You don’t have to re-engage someone who was either made redundant or left the business and you should consider the facts and implications of re-engagement before making a decision. If you do decide to re-engage employees, it will be best to agree furlough as a condition of the re-engagement.
If you re-engage some, but not all employees who left after 28 March, your decisions about who to re-engage should be objective. Be wary of discrimination risks and seek further guidance if unsure.
Q. Can I furlough my employee if they have another job?
A. If your employee currently has more than one employer, they can be put on furlough by one employer and continue to work for another, if it is permitted within their employment contract.
If they are put on furlough by more than one employer, they will receive separate payments from each employer. The 80% of their normal wage up to a £2,500 monthly cap applies to each job.
Q. Is it possible to furlough employees who are on short-time working? So for example, they are able to work 2 days per week covered by the business and have the Government contribute 80% to the other 3?
A. Furlough requires that the employee does no work and therefore short-time working could not continue. You could consider whether work patterns could be reorganised through discussion with employees, to allow some of those that have been on short-time working to go back to full hours whilst others are furloughed.
It is important to remember that government guidance is constantly changing when it comes to new emergency legislation—including Furlough and the Job Retention Scheme—so it’s a good idea to seek employment law advice before contacting staff.
Q. One of my employees is on maternity but due to return in the next few weeks, what should I pay them?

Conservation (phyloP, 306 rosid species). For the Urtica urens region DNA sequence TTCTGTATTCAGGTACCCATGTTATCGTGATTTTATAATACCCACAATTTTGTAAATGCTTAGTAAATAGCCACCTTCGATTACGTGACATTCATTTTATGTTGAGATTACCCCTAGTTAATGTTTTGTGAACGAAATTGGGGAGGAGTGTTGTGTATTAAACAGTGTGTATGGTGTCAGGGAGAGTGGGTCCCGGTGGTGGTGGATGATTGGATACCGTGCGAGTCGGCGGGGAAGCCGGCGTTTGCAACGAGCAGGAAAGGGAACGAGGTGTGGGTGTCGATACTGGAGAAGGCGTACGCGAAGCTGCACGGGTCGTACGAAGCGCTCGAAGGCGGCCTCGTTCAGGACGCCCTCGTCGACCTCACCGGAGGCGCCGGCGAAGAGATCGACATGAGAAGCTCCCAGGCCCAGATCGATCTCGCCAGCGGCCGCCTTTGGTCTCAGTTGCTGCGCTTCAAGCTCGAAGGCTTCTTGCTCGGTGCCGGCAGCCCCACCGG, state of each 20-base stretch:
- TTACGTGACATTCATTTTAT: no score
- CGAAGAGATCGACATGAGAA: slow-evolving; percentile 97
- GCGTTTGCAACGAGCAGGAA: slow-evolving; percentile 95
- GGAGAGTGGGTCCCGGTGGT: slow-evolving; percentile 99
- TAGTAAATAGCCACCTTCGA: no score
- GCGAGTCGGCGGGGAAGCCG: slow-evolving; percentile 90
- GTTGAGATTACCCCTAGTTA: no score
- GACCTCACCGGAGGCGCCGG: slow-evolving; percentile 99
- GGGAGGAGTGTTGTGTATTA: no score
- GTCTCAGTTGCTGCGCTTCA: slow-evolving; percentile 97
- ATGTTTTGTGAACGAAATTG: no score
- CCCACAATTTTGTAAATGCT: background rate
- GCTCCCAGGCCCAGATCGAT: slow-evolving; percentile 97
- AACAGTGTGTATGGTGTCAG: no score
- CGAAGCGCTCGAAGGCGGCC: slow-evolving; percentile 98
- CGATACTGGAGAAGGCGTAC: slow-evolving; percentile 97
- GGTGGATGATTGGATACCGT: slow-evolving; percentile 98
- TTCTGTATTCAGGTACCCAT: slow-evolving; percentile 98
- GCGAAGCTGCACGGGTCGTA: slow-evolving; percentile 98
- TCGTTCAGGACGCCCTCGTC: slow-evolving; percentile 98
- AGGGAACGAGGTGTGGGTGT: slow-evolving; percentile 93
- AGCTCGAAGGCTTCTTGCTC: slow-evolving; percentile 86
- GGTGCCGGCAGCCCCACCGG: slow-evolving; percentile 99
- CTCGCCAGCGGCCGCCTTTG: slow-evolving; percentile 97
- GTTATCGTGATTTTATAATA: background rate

A. An employee on maternity or a similar type of leave can continue to draw the relevant statutory payments. When the employee returns to work, if there is work for them to do they will return as normal, otherwise, you may need to seek to agree a period of furlough in line with the guidance (minimum 3 weeks).
Q. Can my apprentices be furloughed in the same way as other employees?
A. Yes. Your apprentices can be furloughed and they may be able to continue to train whilst they are placed on furlough. However, for the time spent training, you must ensure you pay them at least the apprenticeship minimum wage, national living wage or national minimum wage as appropriate.
In the event that the amount you can claim falls below the appropriate minimum, you will need to top up the shortfall. The top up is just for the time spent training.
Q. I have an employee on a fixed-term contract which is due to end. Can they be placed on furlough?
A. Yes, subject to scheme guidance. You may also renew or extend a fixed-term contract without breaking scheme terms. If a fixed-term contract ends because it is not renewed or extended, you will no longer be able to claim for them.
Q. I have some employees carrying out training and volunteer work whilst on furlough. Is this ok?
A. Yes, employees may undertake both training and volunteer work whilst on furlough as long as they are not providing services to (or making money for) your company. If your employee is earning less than the national minimum wage whilst on furlough and they spend time in training which attracts the minimum wage entitlement, you will need to cover the shortfall for the time spent training.
Q. Can I make my employees use hand sanitiser?
A. You can’t force your employees to use hand sanitiser. But it is good practice to promote good hygiene within your workplace.
So make sure that hand sanitisers are readily available to your staff and encourage them to wash their hands regularly.
Q. We have transferred employees after 19 March 2020 under TUPE, but the work is now on hold. What happens with the employees who have transferred, can they be placed on furlough?
A. Employees, including those who transferred after 19 March 2020, can be placed on furlough. The new employer is eligible to claim under the coronavirus job retention scheme in respect of the employees of a previous business transferred after 19 March 2020, provided the TUPE or PAYE business succession rules apply to the change in ownership.
A final thought…
It’s important to think carefully about any situation linked with the coronavirus outbreak before you make any decisions that impact your staff.
As an employer, you may risk breach of claims if your employees are laid off without pay, or if employees are laid off with pay but for longer periods than can be justified.
In all cases, you should talk to your staff first before making a decision. This will give them time to make any appropriate arrangements and should make the process run more smoothly. If you have any doubts, seek employment law advice.